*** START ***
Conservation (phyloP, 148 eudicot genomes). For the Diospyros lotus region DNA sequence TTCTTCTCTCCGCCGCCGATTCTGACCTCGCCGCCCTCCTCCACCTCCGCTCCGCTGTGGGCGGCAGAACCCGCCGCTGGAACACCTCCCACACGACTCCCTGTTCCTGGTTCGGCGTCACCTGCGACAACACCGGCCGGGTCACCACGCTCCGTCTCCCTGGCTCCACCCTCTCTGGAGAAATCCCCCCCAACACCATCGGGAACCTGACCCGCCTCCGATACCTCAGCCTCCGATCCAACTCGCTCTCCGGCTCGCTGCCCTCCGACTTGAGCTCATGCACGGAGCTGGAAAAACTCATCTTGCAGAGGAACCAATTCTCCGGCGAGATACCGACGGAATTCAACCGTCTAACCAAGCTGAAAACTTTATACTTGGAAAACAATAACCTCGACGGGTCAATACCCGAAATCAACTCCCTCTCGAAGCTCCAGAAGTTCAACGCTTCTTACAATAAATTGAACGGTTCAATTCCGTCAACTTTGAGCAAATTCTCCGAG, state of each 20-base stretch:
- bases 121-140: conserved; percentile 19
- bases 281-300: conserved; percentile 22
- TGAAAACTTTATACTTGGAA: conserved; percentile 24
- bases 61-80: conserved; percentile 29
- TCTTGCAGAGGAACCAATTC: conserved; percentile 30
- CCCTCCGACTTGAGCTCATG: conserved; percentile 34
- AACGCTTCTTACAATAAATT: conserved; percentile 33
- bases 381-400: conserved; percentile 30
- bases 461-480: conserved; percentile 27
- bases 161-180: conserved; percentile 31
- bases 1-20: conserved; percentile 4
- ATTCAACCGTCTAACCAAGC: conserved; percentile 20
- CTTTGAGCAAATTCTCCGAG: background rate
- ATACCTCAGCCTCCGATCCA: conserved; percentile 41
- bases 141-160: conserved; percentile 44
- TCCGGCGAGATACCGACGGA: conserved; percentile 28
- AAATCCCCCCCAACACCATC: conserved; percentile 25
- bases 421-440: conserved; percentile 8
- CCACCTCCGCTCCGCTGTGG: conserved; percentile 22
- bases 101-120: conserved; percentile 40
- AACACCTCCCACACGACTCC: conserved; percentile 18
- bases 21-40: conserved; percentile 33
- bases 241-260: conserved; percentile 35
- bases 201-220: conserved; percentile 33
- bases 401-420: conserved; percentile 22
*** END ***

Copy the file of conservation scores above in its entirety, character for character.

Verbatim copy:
Conservation (phyloP, 148 eudicot genomes). For the Diospyros lotus region DNA sequence TTCTTCTCTCCGCCGCCGATTCTGACCTCGCCGCCCTCCTCCACCTCCGCTCCGCTGTGGGCGGCAGAACCCGCCGCTGGAACACCTCCCACACGACTCCCTGTTCCTGGTTCGGCGTCACCTGCGACAACACCGGCCGGGTCACCACGCTCCGTCTCCCTGGCTCCACCCTCTCTGGAGAAATCCCCCCCAACACCATCGGGAACCTGACCCGCCTCCGATACCTCAGCCTCCGATCCAACTCGCTCTCCGGCTCGCTGCCCTCCGACTTGAGCTCATGCACGGAGCTGGAAAAACTCATCTTGCAGAGGAACCAATTCTCCGGCGAGATACCGACGGAATTCAACCGTCTAACCAAGCTGAAAACTTTATACTTGGAAAACAATAACCTCGACGGGTCAATACCCGAAATCAACTCCCTCTCGAAGCTCCAGAAGTTCAACGCTTCTTACAATAAATTGAACGGTTCAATTCCGTCAACTTTGAGCAAATTCTCCGAG, state of each 20-base stretch:
- bases 121-140: conserved; percentile 19
- bases 281-300: conserved; percentile 22
- TGAAAACTTTATACTTGGAA: conserved; percentile 24
- bases 61-80: conserved; percentile 29
- TCTTGCAGAGGAACCAATTC: conserved; percentile 30
- CCCTCCGACTTGAGCTCATG: conserved; percentile 34
- AACGCTTCTTACAATAAATT: conserved; percentile 33
- bases 381-400: conserved; percentile 30
- bases 461-480: conserved; percentile 27
- bases 161-180: conserved; percentile 31
- bases 1-20: conserved; percentile 4
- ATTCAACCGTCTAACCAAGC: conserved; percentile 20
- CTTTGAGCAAATTCTCCGAG: background rate
- ATACCTCAGCCTCCGATCCA: conserved; percentile 41
- bases 141-160: conserved; percentile 44
- TCCGGCGAGATACCGACGGA: conserved; percentile 28
- AAATCCCCCCCAACACCATC: conserved; percentile 25
- bases 421-440: conserved; percentile 8
- CCACCTCCGCTCCGCTGTGG: conserved; percentile 22
- bases 101-120: conserved; percentile 40
- AACACCTCCCACACGACTCC: conserved; percentile 18
- bases 21-40: conserved; percentile 33
- bases 241-260: conserved; percentile 35
- bases 201-220: conserved; percentile 33
- bases 401-420: conserved; percentile 22